Rick Bayless in his cookbook Everyday Mexican has a pretty decent crockpot recipe for chicken with tomatillo sauce. The recipe is easy, washed and quartered tomatillos go into the crockpot along with a little garlic, some sliced white onion, a jalapeno or serrano chile (more if you want spicy), sprigs of cilantro and some salt. Put the chicken on top and cook for 5 or 6 hours. I think there may have been a little added broth or water, but crockpots seem to wring every last drop of fluid out of anything put in them. Towards the end of cooking you add some potatoes and more cilantro.

            You could make the recipe, take the chicken out, let it cool and then shred it. Then take the cooking liquid and puree it adding some water or chicken stock if needed. Check for seasoning and add more salt if needed and pour into a pie plate of cake pan without a removable bottom. To assemble all you'd need to do would be to heat some oil in a small skillet with sides, dip a corn tortilla in for about 10 seconds per side, or enough to soften. Then dip in the sauce, put it on a work surface and fill with the shredded chicken. Roll, or just fold it in half like a taco. If you want to bake them put them in a baking dish and pour any left over sauce over them and bake. If you don't want to bake them, once you've finished folding, put them on a serving plate (lined with shredded cabbage would be nice), reheat the remaining sauce and pour over the enchiladas.

            Top with grated cotija cheese, white onion rings, chopped cilantro, sliced radishes and perhaps some pickled jalapenos, drizzle with crema, creme fraiche, or sour cream that has been thinned with some milk.

            8 Replies
            1. re: DiningDiva

              I think that Rick Bayless method would work (I also have that cookbook). To cut back on the fat a little, I think you could just dip the tortillas into hot sauce until they are soft. That way works for me. For red sauce, you're going to want to use a lot of reconstituted and pureed ancho chiles.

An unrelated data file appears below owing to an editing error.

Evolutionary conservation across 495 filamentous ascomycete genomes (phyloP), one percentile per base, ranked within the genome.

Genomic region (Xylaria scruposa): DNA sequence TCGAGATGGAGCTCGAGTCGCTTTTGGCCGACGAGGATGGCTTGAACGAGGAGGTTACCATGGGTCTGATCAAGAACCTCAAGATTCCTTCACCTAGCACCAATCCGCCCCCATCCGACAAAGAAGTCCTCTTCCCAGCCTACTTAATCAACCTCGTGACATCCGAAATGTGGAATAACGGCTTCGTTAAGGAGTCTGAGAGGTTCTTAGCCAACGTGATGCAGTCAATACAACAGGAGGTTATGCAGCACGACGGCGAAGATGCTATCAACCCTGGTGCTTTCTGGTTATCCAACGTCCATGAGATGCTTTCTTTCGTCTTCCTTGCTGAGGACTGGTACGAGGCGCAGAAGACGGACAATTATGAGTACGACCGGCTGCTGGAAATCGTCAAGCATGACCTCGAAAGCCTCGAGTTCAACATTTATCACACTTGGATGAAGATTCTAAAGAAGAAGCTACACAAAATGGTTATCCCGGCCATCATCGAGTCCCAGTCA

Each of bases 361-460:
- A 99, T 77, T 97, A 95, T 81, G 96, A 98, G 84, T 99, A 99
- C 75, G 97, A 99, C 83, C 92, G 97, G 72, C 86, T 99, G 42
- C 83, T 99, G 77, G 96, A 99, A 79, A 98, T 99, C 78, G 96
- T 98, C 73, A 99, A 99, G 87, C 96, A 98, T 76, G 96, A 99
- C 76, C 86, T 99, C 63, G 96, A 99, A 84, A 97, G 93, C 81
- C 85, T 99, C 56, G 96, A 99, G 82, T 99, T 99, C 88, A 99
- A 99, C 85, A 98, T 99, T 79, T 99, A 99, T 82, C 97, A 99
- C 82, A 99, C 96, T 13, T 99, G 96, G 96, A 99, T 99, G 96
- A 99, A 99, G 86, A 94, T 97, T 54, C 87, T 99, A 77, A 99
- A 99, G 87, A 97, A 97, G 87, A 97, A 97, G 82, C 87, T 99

1. re: diva360

                The Rick Bayless method sounds PERFECT. I'll try it and report back! Thanks!

                1. re: marigolds

                  Actually, the crockpot chicken recipes is Rick's, the suggestion to puree and use the cooking liquid as the enchilada sauce is mine. The oil dip, sauce dip and fill method with no baking is classically Mexican ;-)

              2. re: DiningDiva

                Crockpot chicken for 5-6 hours??!!

                1. re: Sam Fujisaka

                  The recipe says to use skinless thighs, so they shouldn't dry out (I wouldn't use breasts or skin-on chicken in a slow cooker). You could do the same braise in the oven for a shorter time.

                  1. re: Sam Fujisaka

                    The recipe really says to cook the thighs for 7-8 hours in a crockpot, which is way, way, way too long.

                    1. re: Sam Fujisaka

                      Different crockpots go at different speeds. I do a poached/steamed whole chicken and it takes only 2-1/2 hours on high.

                      1. re: Sharuf

                        Sharuf is right. You should occas. check the temp accuracy of a crockpot just as you do an oven, so you can know how to adjust a recipe's stated cooking time.